I am a portrait photographer in Charlotte, NC. I mainly do photo shoots for engagements, high school seniors, families, toddlers, etc. I carry a “book bag” style camera bag and try to travel fairly light when I am out in the field. In regards to photography gear, I would probably describe myself as “middle of the road”. In other words, I do not have the most equipment. But when I do purchase new gear, I try to research it and make an informed decision in order to get the best equipment for my price point. For reference, I shoot with a Nikon D700.
- Nikon Nikkor AF-S 50mm f/1.4G
- Nikon Nikkor 28-300mm f/3.5-5.6G ED VR AF-S
- Nikon Nikkor 85mm f/1.8G AF-S
In regards to lenses, I carry three main lenses. My primary and most used lens is the Nikkor AF-S 50mm f/1.4G Lens. By far, this is the best lens that I own! The “nifty fifty” is not only a sharp (prime) lens, but also can isolate the subject and create a nice “bokeh” for portrait photographs. For any photographer, this lens would be my first recommendation hands down!
For an overall telephoto lens, I choose the Nikkor 28-300mm f/3.5-5.6G ED VR AF-S lens. In regards to versatility and being an overall “travel” lens, you cannot beat this one! I must admit that I compared this lens with the Nikon 70-200mm f/2.8G AF-S VR II Nikkor. But, I felt like the Nikkor 28-300mm f/3.5-5.6G ED VR AF-S lens offered a lot of the same qualities with less expense!
Lastly, I became interested in an 85-mm prime lens for close-up shots in portrait photography. I dreamed about the Nikon 85mm f/1.4G IF AF-S Nikkor Lens for the “buttery bokeh” effect and tremendous results. But, the price tag was too steep! I purchased the Nikon 85mm f/1.8G AF-S NIKKOR lens as a compromise. I cannot be happier with my decision! I got similar bokeh effects and subject isolation with about a third of the cost!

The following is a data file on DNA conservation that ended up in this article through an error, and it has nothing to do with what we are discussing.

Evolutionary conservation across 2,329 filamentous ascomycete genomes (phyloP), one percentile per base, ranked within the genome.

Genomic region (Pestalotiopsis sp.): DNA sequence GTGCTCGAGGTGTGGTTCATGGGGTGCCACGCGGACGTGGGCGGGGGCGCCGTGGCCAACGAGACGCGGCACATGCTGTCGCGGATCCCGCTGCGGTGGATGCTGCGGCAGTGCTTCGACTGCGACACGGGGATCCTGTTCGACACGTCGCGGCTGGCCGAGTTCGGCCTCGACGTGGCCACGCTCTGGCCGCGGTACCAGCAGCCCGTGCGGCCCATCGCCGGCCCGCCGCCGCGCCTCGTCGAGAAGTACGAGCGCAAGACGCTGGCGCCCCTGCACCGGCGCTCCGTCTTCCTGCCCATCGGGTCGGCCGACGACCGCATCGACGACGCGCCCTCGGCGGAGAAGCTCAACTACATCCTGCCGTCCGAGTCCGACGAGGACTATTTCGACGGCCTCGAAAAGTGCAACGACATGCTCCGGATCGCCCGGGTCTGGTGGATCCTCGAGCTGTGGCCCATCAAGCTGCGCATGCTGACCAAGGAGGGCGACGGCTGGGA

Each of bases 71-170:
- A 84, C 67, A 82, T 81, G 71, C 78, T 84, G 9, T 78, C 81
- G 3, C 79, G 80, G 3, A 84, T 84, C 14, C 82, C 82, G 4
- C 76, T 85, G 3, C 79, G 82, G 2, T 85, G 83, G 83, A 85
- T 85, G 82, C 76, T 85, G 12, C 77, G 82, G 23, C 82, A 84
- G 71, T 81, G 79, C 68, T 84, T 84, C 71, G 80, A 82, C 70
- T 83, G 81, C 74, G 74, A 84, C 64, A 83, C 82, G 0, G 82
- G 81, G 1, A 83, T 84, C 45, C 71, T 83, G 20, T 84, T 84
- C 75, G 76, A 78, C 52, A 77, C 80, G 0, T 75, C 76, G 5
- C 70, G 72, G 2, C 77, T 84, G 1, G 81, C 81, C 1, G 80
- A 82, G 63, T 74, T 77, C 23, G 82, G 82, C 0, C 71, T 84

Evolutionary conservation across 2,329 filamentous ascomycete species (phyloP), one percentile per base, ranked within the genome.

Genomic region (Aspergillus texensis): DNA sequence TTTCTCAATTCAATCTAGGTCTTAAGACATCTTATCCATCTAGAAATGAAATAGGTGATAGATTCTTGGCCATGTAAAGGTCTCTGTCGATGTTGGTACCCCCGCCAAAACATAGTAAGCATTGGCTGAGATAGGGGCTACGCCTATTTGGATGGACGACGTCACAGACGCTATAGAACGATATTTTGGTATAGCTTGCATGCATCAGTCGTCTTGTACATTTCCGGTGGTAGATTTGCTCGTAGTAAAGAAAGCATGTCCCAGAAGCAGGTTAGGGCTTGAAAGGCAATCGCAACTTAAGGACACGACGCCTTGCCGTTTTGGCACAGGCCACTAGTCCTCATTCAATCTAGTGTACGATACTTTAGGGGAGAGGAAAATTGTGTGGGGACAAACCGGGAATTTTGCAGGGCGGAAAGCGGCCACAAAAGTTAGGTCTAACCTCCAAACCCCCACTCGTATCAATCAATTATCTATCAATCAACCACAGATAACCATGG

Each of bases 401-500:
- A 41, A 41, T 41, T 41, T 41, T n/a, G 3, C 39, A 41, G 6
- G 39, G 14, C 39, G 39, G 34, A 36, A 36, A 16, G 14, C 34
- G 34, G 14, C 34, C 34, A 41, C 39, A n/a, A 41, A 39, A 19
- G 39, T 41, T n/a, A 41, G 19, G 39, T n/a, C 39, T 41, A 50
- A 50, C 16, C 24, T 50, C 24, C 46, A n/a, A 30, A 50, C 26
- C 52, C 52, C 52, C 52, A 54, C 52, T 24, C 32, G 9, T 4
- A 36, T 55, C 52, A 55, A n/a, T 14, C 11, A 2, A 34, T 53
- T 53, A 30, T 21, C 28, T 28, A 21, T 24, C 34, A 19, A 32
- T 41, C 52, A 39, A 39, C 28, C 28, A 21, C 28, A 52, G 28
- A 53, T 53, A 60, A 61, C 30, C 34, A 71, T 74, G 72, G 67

In the end, my recommendation to any photographer would be to get a good 50 mm lens first. Then, try to get an everyday, telephoto lens. After that, you need to purchase lenses according to your photography needs!
At this stage in my photography career, I now own three external flashes. In regards to external flashes, I started my photography with a single Nikon SB-600. Even though it is somewhat outdated, I now use it mainly as a secondary, off-camera flash unit. Once I progressed in my photography, I knew I needed a better flash that served as a “main” flash. So, I purchased a Nikon SB-910. I would recommend this flash for anyone looking for a “main” flash or a “go to” flash unit! Once I progressed further in off-camera flash, I purchased an additional Nikon SB-600. So, I use the SB-910 as my main flash unit and the SB-600’s as secondary units. If I had to offer advice to any photographer, I would purchase the best flash unit available (made by the same manufacturer as my camera) for my primary flash unit. Then, I would supplement off-camera techniques with less expensive flashes from my camera manufacturer. I prefer Nikon flashes because I like having the option of using Commander mode.
To trigger my external flashes, I use the CowboyStudio NPT-04 4 channel wireless trigger and receivers. I know there are more expensive options, but I wanted an inexpensive solution for triggering my flashes remotely. I also carry a few light modifiers in my bag. The Lastolite LL LS2420S Ezybox Speed-Lite softbox fits right on top of an external flash unit and enhances the quality of light output. When I want to backlight a subject, I use Opteka OSG14 1/4-Inch Universal Honeycomb Speed Grid for external flashes. And finally, I travel with a Polaoird Universal Snoot Diffuser in order to direct the flash output on a confined area and the HonlPhoto Speed Gobo Flag/Barndoor/Bounce Card when I am concerned about flash output spilling over into the background of a scene.
Tommy Holt Photography – Charlotte Portrait Photographer (Charlotte, NC)